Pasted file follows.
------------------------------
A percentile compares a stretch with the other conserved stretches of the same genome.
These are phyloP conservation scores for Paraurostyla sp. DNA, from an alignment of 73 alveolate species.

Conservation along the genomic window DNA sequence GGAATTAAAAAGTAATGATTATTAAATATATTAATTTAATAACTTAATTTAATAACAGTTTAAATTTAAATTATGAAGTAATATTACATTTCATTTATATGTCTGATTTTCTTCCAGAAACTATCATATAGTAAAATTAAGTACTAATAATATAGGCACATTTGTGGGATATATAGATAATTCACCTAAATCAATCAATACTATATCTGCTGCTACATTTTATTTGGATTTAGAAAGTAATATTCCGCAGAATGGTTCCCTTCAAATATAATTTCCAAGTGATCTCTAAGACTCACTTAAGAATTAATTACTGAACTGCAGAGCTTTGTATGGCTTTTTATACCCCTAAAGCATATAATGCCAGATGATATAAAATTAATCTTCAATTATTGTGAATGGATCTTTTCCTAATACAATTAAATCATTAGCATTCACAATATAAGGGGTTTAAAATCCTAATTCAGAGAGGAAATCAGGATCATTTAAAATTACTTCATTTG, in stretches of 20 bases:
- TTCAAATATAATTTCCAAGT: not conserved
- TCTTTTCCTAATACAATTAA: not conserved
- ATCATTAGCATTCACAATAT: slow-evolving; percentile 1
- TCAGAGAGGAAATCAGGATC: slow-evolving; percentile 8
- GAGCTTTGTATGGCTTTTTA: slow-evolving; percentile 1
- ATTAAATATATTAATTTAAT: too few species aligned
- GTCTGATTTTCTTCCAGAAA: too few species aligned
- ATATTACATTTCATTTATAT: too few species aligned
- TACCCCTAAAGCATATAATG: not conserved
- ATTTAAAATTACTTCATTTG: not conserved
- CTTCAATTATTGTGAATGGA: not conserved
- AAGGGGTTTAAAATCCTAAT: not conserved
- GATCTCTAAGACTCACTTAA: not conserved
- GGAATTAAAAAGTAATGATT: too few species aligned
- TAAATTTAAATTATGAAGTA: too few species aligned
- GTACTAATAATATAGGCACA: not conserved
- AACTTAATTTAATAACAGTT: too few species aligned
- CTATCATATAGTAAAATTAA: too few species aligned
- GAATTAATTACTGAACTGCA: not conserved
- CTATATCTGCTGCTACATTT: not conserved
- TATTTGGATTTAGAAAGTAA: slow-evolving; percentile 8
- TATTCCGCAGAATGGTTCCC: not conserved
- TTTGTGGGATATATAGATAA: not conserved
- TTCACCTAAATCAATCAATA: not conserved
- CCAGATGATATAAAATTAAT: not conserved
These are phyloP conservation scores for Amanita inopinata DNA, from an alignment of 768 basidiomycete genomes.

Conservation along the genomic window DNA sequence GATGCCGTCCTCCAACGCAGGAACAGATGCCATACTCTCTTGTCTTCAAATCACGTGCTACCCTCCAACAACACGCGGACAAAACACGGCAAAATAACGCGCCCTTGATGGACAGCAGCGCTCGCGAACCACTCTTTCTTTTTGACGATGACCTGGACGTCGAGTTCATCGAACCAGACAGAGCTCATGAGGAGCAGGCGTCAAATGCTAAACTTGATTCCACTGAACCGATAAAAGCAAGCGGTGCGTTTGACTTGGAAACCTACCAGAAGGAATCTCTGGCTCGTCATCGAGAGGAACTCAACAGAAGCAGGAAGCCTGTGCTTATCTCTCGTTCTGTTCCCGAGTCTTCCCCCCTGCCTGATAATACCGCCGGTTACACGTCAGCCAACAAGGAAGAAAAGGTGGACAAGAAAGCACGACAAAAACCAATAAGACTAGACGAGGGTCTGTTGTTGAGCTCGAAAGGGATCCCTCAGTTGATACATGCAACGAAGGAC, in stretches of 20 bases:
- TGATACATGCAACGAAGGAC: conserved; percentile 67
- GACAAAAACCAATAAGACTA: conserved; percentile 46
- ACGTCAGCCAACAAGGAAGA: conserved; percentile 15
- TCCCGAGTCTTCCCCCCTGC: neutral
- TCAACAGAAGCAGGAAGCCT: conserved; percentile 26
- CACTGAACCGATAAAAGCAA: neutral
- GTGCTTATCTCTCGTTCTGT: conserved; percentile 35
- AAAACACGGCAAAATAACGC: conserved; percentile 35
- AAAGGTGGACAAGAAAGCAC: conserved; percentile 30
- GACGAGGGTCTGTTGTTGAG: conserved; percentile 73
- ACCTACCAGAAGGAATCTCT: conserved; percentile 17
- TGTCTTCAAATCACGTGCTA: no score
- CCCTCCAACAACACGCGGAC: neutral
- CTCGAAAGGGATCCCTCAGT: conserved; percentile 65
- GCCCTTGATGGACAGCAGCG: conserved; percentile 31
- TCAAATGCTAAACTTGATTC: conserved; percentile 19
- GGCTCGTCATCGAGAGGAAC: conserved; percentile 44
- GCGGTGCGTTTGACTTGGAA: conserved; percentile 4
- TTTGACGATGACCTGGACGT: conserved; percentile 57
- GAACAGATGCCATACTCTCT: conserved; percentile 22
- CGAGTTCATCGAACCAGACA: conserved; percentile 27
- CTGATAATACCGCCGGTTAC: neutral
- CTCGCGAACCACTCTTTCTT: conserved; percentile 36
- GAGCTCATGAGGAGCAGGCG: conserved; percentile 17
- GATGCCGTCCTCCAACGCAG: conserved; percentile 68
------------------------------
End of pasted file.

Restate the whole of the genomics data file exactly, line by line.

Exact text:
A percentile compares a stretch with the other conserved stretches of the same genome.
These are phyloP conservation scores for Paraurostyla sp. DNA, from an alignment of 73 alveolate species.

Conservation along the genomic window DNA sequence GGAATTAAAAAGTAATGATTATTAAATATATTAATTTAATAACTTAATTTAATAACAGTTTAAATTTAAATTATGAAGTAATATTACATTTCATTTATATGTCTGATTTTCTTCCAGAAACTATCATATAGTAAAATTAAGTACTAATAATATAGGCACATTTGTGGGATATATAGATAATTCACCTAAATCAATCAATACTATATCTGCTGCTACATTTTATTTGGATTTAGAAAGTAATATTCCGCAGAATGGTTCCCTTCAAATATAATTTCCAAGTGATCTCTAAGACTCACTTAAGAATTAATTACTGAACTGCAGAGCTTTGTATGGCTTTTTATACCCCTAAAGCATATAATGCCAGATGATATAAAATTAATCTTCAATTATTGTGAATGGATCTTTTCCTAATACAATTAAATCATTAGCATTCACAATATAAGGGGTTTAAAATCCTAATTCAGAGAGGAAATCAGGATCATTTAAAATTACTTCATTTG, in stretches of 20 bases:
- TTCAAATATAATTTCCAAGT: not conserved
- TCTTTTCCTAATACAATTAA: not conserved
- ATCATTAGCATTCACAATAT: slow-evolving; percentile 1
- TCAGAGAGGAAATCAGGATC: slow-evolving; percentile 8
- GAGCTTTGTATGGCTTTTTA: slow-evolving; percentile 1
- ATTAAATATATTAATTTAAT: too few species aligned
- GTCTGATTTTCTTCCAGAAA: too few species aligned
- ATATTACATTTCATTTATAT: too few species aligned
- TACCCCTAAAGCATATAATG: not conserved
- ATTTAAAATTACTTCATTTG: not conserved
- CTTCAATTATTGTGAATGGA: not conserved
- AAGGGGTTTAAAATCCTAAT: not conserved
- GATCTCTAAGACTCACTTAA: not conserved
- GGAATTAAAAAGTAATGATT: too few species aligned
- TAAATTTAAATTATGAAGTA: too few species aligned
- GTACTAATAATATAGGCACA: not conserved
- AACTTAATTTAATAACAGTT: too few species aligned
- CTATCATATAGTAAAATTAA: too few species aligned
- GAATTAATTACTGAACTGCA: not conserved
- CTATATCTGCTGCTACATTT: not conserved
- TATTTGGATTTAGAAAGTAA: slow-evolving; percentile 8
- TATTCCGCAGAATGGTTCCC: not conserved
- TTTGTGGGATATATAGATAA: not conserved
- TTCACCTAAATCAATCAATA: not conserved
- CCAGATGATATAAAATTAAT: not conserved
These are phyloP conservation scores for Amanita inopinata DNA, from an alignment of 768 basidiomycete genomes.

Conservation along the genomic window DNA sequence GATGCCGTCCTCCAACGCAGGAACAGATGCCATACTCTCTTGTCTTCAAATCACGTGCTACCCTCCAACAACACGCGGACAAAACACGGCAAAATAACGCGCCCTTGATGGACAGCAGCGCTCGCGAACCACTCTTTCTTTTTGACGATGACCTGGACGTCGAGTTCATCGAACCAGACAGAGCTCATGAGGAGCAGGCGTCAAATGCTAAACTTGATTCCACTGAACCGATAAAAGCAAGCGGTGCGTTTGACTTGGAAACCTACCAGAAGGAATCTCTGGCTCGTCATCGAGAGGAACTCAACAGAAGCAGGAAGCCTGTGCTTATCTCTCGTTCTGTTCCCGAGTCTTCCCCCCTGCCTGATAATACCGCCGGTTACACGTCAGCCAACAAGGAAGAAAAGGTGGACAAGAAAGCACGACAAAAACCAATAAGACTAGACGAGGGTCTGTTGTTGAGCTCGAAAGGGATCCCTCAGTTGATACATGCAACGAAGGAC, in stretches of 20 bases:
- TGATACATGCAACGAAGGAC: conserved; percentile 67
- GACAAAAACCAATAAGACTA: conserved; percentile 46
- ACGTCAGCCAACAAGGAAGA: conserved; percentile 15
- TCCCGAGTCTTCCCCCCTGC: neutral
- TCAACAGAAGCAGGAAGCCT: conserved; percentile 26
- CACTGAACCGATAAAAGCAA: neutral
- GTGCTTATCTCTCGTTCTGT: conserved; percentile 35
- AAAACACGGCAAAATAACGC: conserved; percentile 35
- AAAGGTGGACAAGAAAGCAC: conserved; percentile 30
- GACGAGGGTCTGTTGTTGAG: conserved; percentile 73
- ACCTACCAGAAGGAATCTCT: conserved; percentile 17
- TGTCTTCAAATCACGTGCTA: no score
- CCCTCCAACAACACGCGGAC: neutral
- CTCGAAAGGGATCCCTCAGT: conserved; percentile 65
- GCCCTTGATGGACAGCAGCG: conserved; percentile 31
- TCAAATGCTAAACTTGATTC: conserved; percentile 19
- GGCTCGTCATCGAGAGGAAC: conserved; percentile 44
- GCGGTGCGTTTGACTTGGAA: conserved; percentile 4
- TTTGACGATGACCTGGACGT: conserved; percentile 57
- GAACAGATGCCATACTCTCT: conserved; percentile 22
- CGAGTTCATCGAACCAGACA: conserved; percentile 27
- CTGATAATACCGCCGGTTAC: neutral
- CTCGCGAACCACTCTTTCTT: conserved; percentile 36
- GAGCTCATGAGGAGCAGGCG: conserved; percentile 17
- GATGCCGTCCTCCAACGCAG: conserved; percentile 68